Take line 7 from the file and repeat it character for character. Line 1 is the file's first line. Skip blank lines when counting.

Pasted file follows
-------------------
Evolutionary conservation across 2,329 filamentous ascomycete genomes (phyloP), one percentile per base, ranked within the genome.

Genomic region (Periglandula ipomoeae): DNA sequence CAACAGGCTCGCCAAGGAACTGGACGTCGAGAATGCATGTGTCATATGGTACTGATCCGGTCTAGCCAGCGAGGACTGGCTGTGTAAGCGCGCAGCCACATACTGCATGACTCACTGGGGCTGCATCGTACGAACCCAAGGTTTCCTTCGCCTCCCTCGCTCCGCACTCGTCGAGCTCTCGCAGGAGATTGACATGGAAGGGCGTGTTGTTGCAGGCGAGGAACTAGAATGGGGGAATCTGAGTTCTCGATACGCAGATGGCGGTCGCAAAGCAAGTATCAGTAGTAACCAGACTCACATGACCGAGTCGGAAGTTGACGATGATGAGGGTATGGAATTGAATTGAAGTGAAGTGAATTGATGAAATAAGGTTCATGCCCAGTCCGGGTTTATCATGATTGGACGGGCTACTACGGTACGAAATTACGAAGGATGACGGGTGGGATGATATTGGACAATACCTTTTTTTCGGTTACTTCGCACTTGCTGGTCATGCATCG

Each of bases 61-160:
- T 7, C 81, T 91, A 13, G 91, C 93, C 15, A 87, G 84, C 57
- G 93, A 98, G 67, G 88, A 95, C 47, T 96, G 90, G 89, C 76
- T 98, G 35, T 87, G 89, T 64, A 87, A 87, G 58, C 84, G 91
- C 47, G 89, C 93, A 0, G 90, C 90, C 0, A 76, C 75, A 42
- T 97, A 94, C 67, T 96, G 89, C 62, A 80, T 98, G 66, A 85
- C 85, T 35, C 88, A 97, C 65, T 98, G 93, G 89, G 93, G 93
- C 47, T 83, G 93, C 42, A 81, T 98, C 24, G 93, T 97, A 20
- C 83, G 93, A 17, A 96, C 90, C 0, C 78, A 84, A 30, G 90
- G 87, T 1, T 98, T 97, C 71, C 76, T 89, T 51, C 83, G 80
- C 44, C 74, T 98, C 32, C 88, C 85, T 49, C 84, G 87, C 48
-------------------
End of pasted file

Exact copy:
- C 47, G 89, C 93, A 0, G 90, C 90, C 0, A 76, C 75, A 42